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'Sharp Objects' is Great Except for How It's Totally Wrong

By Genevieve Burgess | TV | August 7, 2018 |

By Genevieve Burgess | TV | August 7, 2018 |


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Sharp Objects on HBO has rocketed to the top of my current must-watch list, in that I actually bother to watch it on time every week when it airs. You know, like how we used to watch all shows unless you had the magic VCR that could be programmed and didn’t short out its clock twice a week thus negating all the programming work. It’s a great show, dark and full of hints and suspicion. It perfectly captures the suffocating atmosphere of small-town life and the burden of parental expectations and sins on their children. It is truly excellent TV, which is why I regret to inform you that it is also totally TOTALLY wrong.

Here’s the thing; Adora (Patricia Clarkson) had Camille (Amy Adams) when she was about 18. Afterward, she married Alan (Henry Czerny) and had Marian (the daughter who died) and then many years later Amma (Eliza Scanlen). Camille is, at the time of the events of the book/show, supposed to be somewhere in her mid-20s. Adora herself should be in about her mid-40s, and Eliza is explicitly 13.

This means that Amy Adams, at 43, is about the right age to be playing her character’s mother. While I like the work that she’s doing, I think that the age skew is introducing some different dynamics into the show than were in the book. The push-pull between Camille’s instinct to be under her mother’s roof and obey her while trying to protect herself makes sense if she’s only a few years out from that being her life. Adams looks like she’s been away from home for at least a decade, if not more. I keep wondering why she doesn’t just go get a hotel and fuck what her editor thinks. She looks too old to still be automatically deferential to her elders. It also adds strange suspicions that the book never hinted at; my boyfriend asked me if Amma was actually Camille’s daughter (she’s not). But visually, they look like they could be.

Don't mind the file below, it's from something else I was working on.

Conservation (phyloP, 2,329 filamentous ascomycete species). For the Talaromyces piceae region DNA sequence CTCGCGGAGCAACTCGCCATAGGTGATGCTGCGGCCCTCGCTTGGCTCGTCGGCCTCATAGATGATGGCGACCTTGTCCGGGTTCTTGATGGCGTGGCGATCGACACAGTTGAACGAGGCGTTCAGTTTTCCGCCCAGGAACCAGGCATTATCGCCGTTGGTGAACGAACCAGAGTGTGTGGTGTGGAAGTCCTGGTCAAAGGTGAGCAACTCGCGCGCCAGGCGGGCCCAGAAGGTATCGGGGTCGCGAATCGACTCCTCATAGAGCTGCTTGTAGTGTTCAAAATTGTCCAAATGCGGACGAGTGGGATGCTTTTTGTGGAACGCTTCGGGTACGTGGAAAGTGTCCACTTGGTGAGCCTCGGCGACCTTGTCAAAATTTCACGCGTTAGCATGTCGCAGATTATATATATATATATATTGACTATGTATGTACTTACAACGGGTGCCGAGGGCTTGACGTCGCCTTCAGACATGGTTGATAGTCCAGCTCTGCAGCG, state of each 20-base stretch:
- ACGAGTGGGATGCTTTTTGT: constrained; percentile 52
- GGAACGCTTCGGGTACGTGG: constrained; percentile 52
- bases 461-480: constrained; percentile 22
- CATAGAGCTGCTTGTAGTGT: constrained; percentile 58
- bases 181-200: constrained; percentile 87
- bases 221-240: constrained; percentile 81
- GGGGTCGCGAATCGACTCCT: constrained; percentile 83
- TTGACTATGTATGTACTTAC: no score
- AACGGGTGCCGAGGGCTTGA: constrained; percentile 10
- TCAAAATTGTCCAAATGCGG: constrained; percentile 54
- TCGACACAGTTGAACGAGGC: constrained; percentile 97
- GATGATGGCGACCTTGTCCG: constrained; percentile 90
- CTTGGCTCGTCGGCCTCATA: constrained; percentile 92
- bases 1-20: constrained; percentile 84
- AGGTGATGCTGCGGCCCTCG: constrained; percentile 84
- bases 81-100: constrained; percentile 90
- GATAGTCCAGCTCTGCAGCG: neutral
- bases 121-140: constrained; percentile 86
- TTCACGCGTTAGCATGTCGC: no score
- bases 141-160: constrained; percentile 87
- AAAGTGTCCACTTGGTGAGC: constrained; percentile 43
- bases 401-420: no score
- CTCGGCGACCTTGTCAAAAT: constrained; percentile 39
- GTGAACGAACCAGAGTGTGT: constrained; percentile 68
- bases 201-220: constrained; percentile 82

Adora herself was someone I always pictured as a Southern Belle raging against aging and taking it out on her daughters in a variety of ways. She was a powerful woman in her time, and she can feel that time slipping away from her. She’s getting older and the town around her is dying as she does. But having her at the point where she’s more a grand dame of the town than its fading beauty queen puts a very different spin on her as well. Her power is clearly derived from her social position rather than her looks or appeal (though Patricia Clarkson is still very lovely and plays flirty). Adora in the book had the same social position, of course, but there was more of an undercurrent of active competition with her daughters that feels forced on the show.

The problem is, of course, that given the nature of the show there’s no way they could have an actual 13-year-old playing Amma. And how could you turn down any chance to have Amy Adams and Patricia Clarkson in a poisonous mother/daughter relationship? I understand exactly why the show was cast the way it was, and I’m enjoying the work that all of these women are doing bringing these dark, complex relationships to the screen. But I’m still a little disappointed that they aren’t quite the relationships I was expecting.



Genevieve Burgess is a Features Contributor for Pajiba. You can follow Genevieve Burgess on Twitter.



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